JAN JANSZ WESTERBAEN I (The Hague c.1600/02 – 1686 The Hague)

Jan Jansz Westerbaen I

Jan Jansz Westerbaen I (The Hague c.1600/02 – 1686 The Hague)

Portrait of a Lady in Red

Oil on canvas, oval, 68 x 54.8 cm (26.8 x 21.6 inch)

~ Collection Miss G.C. Blaauw, The Hague
~ Jonkheer ir. Jacob Anton Quarles van Ufford (1889–1947) and Margaretha Quarles van Ufford, née Blaauw (1895–1971)
~ Jonkheer mr. Louis Pierre Quarles van Ufford (1927–1986)
~ Private collection, The Netherlands


Jan Westerbaen was the son of the rope-maker Jan Jacobs Westerbaen, younger brother of the author Jacob Westerbaen; their sister Anneke married the painter Salomon de Bray in 1625.1 The artist was mentioned as an apprentice of Evert van der Maes in guild records in 1619, and joined the painters’ guild in his own right in 1624, serving as its warden for several years. He was a co-founder of the painters’ association Confrérie Pictura in 1656. Westerbaen married the widow Maria Bartelmeesdr Suijster in 1630; their son Jan Jansz Westerbaen II also became a painter, and was taught by his father.

Westerbaen spent his whole working life in The Hague and his elegant portraits were much influenced by the works of Gerard van Honthorst (1592–1656). Honthorst’s portraits in the Flemish manner were highly favoured and he was patronised by members of the Stadtholderly family, the ‘Winter’ King and Queen of Bohemia, and members of their entourage. Westerbaen seems to have received commissions from the middle ranks of The Hague’s elite. These portraits can be compared to Westerbaen’s portrait of Sophia van Overmeer (1608–1684), wife of Adriaen van Persijn, dated 1650 and preserved in the Rijksmuseum, Amsterdam (fig.).2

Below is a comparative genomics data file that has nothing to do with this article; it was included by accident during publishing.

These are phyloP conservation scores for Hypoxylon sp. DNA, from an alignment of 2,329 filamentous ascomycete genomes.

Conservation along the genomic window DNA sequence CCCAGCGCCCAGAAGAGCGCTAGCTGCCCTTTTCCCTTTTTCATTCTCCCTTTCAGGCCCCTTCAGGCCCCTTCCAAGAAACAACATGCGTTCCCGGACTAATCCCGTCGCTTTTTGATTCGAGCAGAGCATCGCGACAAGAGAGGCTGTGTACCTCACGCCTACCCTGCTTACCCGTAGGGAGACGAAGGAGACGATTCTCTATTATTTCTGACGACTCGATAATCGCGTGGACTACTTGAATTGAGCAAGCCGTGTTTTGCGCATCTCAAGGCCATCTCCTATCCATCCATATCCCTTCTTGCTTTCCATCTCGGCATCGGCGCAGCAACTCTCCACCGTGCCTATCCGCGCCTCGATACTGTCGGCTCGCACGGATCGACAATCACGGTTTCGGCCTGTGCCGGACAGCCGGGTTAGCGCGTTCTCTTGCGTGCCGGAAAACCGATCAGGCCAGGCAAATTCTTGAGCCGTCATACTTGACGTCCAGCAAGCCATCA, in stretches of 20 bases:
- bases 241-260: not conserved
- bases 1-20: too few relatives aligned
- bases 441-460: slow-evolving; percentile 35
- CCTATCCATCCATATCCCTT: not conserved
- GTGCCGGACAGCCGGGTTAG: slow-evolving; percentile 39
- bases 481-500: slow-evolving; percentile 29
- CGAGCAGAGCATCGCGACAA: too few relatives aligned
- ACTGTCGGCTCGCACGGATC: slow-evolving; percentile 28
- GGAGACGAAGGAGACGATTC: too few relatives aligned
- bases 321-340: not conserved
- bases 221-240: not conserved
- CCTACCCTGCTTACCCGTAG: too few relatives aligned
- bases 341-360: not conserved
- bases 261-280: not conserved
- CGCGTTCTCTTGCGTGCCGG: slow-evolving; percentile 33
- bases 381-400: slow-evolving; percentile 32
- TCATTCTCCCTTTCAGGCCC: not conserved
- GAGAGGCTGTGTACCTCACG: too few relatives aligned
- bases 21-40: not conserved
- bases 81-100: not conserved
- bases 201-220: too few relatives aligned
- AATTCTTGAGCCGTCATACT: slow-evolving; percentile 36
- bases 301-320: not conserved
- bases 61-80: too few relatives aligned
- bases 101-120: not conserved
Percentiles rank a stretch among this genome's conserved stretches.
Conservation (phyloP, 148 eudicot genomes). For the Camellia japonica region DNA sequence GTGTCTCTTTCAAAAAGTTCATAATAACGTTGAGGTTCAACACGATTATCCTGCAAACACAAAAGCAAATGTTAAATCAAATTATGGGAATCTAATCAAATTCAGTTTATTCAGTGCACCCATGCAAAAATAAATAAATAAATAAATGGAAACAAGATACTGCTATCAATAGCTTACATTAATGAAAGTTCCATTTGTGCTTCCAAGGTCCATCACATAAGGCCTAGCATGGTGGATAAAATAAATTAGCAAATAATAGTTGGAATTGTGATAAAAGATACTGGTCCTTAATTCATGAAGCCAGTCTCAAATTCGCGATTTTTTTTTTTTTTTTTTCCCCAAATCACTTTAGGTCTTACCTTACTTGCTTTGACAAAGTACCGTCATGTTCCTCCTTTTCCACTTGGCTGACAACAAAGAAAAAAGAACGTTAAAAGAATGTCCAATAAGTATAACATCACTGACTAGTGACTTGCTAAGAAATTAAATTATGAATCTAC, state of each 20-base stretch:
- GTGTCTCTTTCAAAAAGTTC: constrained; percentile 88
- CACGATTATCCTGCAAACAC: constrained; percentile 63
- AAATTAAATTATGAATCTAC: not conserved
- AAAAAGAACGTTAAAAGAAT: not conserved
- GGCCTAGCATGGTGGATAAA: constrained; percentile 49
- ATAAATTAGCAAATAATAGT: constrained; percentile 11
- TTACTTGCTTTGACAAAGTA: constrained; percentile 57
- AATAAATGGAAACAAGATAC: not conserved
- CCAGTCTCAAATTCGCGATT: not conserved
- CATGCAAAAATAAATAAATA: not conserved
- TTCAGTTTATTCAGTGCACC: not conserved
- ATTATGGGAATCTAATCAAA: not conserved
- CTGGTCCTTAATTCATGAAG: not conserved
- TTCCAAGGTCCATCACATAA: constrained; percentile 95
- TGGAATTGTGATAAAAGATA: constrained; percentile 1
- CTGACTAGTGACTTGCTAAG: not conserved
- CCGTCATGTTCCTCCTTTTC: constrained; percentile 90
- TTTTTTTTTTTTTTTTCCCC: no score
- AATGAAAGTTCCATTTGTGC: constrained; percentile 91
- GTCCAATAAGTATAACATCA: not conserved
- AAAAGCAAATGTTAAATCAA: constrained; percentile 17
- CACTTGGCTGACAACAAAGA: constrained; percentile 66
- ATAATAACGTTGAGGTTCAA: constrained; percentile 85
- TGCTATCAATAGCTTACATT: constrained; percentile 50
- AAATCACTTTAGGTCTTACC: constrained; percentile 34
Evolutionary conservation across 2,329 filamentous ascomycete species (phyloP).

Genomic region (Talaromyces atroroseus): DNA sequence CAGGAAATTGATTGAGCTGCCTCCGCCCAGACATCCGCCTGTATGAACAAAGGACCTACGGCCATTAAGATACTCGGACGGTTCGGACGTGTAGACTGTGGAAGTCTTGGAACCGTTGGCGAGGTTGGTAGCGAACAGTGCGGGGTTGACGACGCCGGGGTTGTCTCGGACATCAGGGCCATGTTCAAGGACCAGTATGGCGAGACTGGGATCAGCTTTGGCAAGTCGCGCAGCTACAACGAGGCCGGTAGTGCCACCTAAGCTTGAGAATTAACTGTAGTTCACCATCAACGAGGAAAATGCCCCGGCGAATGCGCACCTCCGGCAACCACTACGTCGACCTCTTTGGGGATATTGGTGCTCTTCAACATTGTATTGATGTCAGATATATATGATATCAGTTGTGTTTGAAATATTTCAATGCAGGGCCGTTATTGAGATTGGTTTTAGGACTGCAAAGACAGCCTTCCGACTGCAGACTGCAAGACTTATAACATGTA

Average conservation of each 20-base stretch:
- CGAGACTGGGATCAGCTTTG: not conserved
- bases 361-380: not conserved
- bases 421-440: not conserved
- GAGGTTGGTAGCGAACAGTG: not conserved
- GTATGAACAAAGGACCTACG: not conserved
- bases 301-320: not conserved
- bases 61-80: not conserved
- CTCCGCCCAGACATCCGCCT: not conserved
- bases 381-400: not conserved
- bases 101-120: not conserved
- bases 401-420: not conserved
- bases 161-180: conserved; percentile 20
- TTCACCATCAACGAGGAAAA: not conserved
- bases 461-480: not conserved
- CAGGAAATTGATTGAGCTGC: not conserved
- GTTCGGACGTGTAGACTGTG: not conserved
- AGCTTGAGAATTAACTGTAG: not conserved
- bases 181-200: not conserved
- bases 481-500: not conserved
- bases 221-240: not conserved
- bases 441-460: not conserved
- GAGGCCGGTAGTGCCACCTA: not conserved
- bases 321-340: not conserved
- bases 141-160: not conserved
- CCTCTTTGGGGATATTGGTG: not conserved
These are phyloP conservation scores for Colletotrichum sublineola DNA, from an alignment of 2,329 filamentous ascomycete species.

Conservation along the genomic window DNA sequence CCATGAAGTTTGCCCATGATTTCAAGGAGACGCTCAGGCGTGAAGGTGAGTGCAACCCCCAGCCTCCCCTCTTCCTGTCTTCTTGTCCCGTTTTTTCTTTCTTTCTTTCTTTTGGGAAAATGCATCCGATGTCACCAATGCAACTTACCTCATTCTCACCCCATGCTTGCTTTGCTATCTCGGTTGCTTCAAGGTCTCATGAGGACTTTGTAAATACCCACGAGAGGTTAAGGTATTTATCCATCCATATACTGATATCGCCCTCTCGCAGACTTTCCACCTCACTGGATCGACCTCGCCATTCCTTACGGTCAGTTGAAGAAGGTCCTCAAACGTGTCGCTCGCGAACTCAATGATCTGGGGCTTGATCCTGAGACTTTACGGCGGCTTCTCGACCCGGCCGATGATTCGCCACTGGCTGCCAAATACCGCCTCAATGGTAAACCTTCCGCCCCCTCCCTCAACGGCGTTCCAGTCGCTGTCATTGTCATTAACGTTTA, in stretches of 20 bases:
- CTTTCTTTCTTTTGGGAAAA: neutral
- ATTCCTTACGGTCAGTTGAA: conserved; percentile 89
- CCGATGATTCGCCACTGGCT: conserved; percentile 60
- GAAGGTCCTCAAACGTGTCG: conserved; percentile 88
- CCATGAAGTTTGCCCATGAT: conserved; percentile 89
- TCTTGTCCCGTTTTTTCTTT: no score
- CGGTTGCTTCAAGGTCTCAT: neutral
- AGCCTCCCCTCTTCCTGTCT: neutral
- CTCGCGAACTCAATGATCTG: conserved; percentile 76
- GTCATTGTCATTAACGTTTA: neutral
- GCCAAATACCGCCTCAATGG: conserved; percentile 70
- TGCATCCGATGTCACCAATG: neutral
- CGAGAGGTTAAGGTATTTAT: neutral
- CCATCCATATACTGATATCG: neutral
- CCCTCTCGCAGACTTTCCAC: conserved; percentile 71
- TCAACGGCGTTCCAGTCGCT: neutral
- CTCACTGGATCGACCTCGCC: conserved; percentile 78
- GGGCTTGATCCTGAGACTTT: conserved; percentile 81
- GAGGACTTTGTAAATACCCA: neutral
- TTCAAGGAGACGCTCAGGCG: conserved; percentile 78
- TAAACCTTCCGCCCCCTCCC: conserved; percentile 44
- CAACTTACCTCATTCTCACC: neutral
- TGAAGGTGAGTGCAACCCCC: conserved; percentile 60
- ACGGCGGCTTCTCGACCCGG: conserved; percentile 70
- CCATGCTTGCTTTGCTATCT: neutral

These two sitters are thought to have been members of the Blaauw or Blaeuw family, possibly two sisters. Originally, the Blaauws were wealthy wood merchants from the Zaan area. By the beginning of the Golden Age another branch of the family lived in Amsterdam: Cornelis Michielsz Blaeuw (1591–1638) and his wife Weyntge Oetgens had four daughters: Catharina (b.1620), Vrouwtje (b.1626), Debora (1629–1702) and Cornelia (1634–c.1680). Debora married three times, secondly to Johannes Hudde (1628–1704), Burgomaster of Amsterdam – their portraits were painted by Michiel van Musscher in 1680.3 Cornelia was married to Henric van Weede (1631–c.1700).

1. For the artist, see Edwin Buijsen and Charles Dumas (eds.), Haagse schilders in de Gouden Eeuw: het Hoogsteder lexicon van alle schilders werkzaam in Den Haag 1600-1700, The Hague 1998, pp. 264-267 and A. van der Marel, ‘Westerbaen. Een Zuid-Hollands geslacht van lijndraaiers, dichters, kunstschilders en theologen’, De Nederlandsche Leeuw 79 (1962), cols. 74-93, 106-119 and 148-167.
2. Oil on canvas, 68 x 57 cm, inv. no. SK-A-1478; P.J.J. van Thiel, All the Paintings of the Rijksmuseum in Amsterdam, Amsterdam 1976, p. 602, repr.
3. Both oil on canvas, 57 x 49 cm; the portrait of Debora is in the Van Weede family foundation; the portrait of Johannes is in the Rijksmuseum, inv. no. SK-C-528; Van Thiel, op. cit., p. 404, repr., see also J. Bikker, ‘An Amsterdam burgomaster reunited with his wife. Michiel van Musscher's portraits op Johannes Hudde and Debora Blaauw’, The Rijksmuseum Bulletin 59, 1 (2012).